9. It seems like all of young adult literature is being written in verse nowadays. This is, at least, the fifth book I've read this month written in verse, yet "Karma" is by far the best of the lot. Set against the backdrop of the assassination of Indira Gandhi and the riots between the Sikhs & Hindus that followed, "Karma" tells the story of Jiva/Maya, a Canadian-Indian girl forced to return to India with her father after the death of her mother. Both lyrical, haunting and romantic (many times [...]

    10. Historical fiction written as narrative poetry. Definitely a first for me, but wow. This book is compelling and rich. In both a historical and personal context, this book touches on so much of the beauty and heartbreak of India. The story of Maya (Jiva) and Sandeep is a love story. It's a drama. It's a comedy. It's a tragedy. It is clear that Cathy Ostlere has spent in India, and the way that she captures her experiences through her characters is very real. A strong recommendation for everybody [...]

    11. This novel is written in poetic form. It took me about ten pages to get into the "voice" of the author but after that I fell in love with it. The story was amazing and has deep content to discuss with students in the 9-12 age range. This is also a Forest of Reading nominated novel for the 2013 collection.

    12. I am the author Cathy Ostlere. Writing the book has been an exciting journey. I can't wait to hear your thoughts!For more information please visit cathy-ostlere or feel free to e-mail me author@cathy-ostlere.

    13. This is an amazing book. In the teen readers genre. Intense and poetic. I love the style the author wrote in. Different and really pulled you into the lives of the characters.

    14. No understatement here to state that I loved this book. What a joy it was to read this very unique, interesting, heart-rending, and heart-warming story.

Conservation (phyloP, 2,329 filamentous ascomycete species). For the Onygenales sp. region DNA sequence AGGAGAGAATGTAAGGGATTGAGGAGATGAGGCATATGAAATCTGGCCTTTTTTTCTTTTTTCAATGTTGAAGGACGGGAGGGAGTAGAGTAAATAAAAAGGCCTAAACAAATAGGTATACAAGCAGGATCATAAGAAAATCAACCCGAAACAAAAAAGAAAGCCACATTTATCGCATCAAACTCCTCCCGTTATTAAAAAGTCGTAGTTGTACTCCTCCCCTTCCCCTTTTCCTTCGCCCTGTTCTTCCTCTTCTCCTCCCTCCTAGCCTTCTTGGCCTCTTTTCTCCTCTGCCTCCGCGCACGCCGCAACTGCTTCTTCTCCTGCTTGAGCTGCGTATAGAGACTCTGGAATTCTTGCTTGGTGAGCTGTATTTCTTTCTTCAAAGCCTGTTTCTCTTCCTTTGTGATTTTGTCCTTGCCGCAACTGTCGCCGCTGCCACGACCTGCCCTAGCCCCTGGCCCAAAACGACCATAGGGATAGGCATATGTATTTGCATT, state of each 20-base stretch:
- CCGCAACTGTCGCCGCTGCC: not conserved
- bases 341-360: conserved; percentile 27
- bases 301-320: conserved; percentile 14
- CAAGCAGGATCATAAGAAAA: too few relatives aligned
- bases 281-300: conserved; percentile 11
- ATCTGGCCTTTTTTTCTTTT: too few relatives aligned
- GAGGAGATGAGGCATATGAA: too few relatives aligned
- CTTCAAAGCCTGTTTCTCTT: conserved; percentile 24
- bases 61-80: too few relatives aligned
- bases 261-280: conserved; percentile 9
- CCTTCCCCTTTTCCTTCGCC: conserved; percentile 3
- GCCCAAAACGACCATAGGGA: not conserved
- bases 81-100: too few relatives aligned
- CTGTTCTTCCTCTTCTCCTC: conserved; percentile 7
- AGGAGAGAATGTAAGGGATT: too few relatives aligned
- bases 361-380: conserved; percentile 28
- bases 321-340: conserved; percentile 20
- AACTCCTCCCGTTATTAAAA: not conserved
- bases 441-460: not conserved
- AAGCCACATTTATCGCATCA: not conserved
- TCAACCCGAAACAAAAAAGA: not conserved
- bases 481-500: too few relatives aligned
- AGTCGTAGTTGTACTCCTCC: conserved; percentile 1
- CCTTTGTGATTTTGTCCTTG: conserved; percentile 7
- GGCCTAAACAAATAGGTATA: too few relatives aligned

15. A bright pink cover kept catching my eye whenever I'd be in the library at work, and eventually I went over, picked it up, and discovered Karma.Even as an English Ed major, I've never had a strong love for reading poetry for a variety of reasons (with some exceptions), so I've typically avoided books written in verse. I think I automatically assume that I'm going to have to decipher a bunch of figurative language and other stuff I don't really need to mess with in the same manner when reading a [...]

    16. I was immediately drawn into Cathy Ostlere's stunning debut novel, Karma, written in free verse and set in India during the turbulent period immediately after the assassination of Indira Gandhi in 1984. Her 15-year old heroine, Maya, a Canadian teenager who’s half-Hindu, and half-Sikh, is traveling with her grief-stricken father to India with the ashes of her mother and a new diary to record her thoughts. On the night they arrive, the prime minister is killed in her own garden by her Sikh guar [...]

    17. This is one of the most beautifully written novels I’ve read since my undergrad. It’s in verse, with the narration and dialogue formatted in a unique and stylistic manner. If not executed correctly such a bold format would have taken away from the story, but Ostlere used it to enrich the text. In stark contrast to the last novel I read, Blood Red Road, the dialogue flowed naturally and it was always apparent who was speaking even without quotation marks.This novel illustrates the difficultie [...]

    18. Maya has lived in Canada with her Indian parents all her life. Now, her and her father are making their way back to India with her mother's ashes. When they arrive in India though, the assassination of Indira Ghandi has things in an uproar. They end up having to go their separate ways just to survive. Sandeep saw Maya, and knew that he would love her. Though she wasn't speaking, he would be her voice and hopefully bring her back where she belongs.What a heartbreaking novel. I always hate people [...]

    19. KARMA is a beautifully written book about self-discovery, and what it means to love.Not my usual genre of YA book, I was blown away by KARMA – the writing, the story, description and characters all drew me in and kept me captive for the length of the book (and it’s not short!). Maya is an Indian-Canadian teenage girl. The story is written through verse, and is Maya’s diary. Through her, we learn about her family, culture, and life in a small prairie town. Despite the cultural differences, [...]

    20. Karma was one of those impulse reads that I picked up mainly for the pretty cover (isn’t that the reason for all impulse reads?). While I didn’t know what to expect from the book, I was pleasantly surprised in some aspects, not so much in others. Karma is the story of Maya, a half-Hindu half-Sikh teenager, who is traveling to India with her father to spread the ashes of her recently deceased mother. The first night Maya and her father, whom she calls Bapu, arrive, the Prime Minister Indira G [...]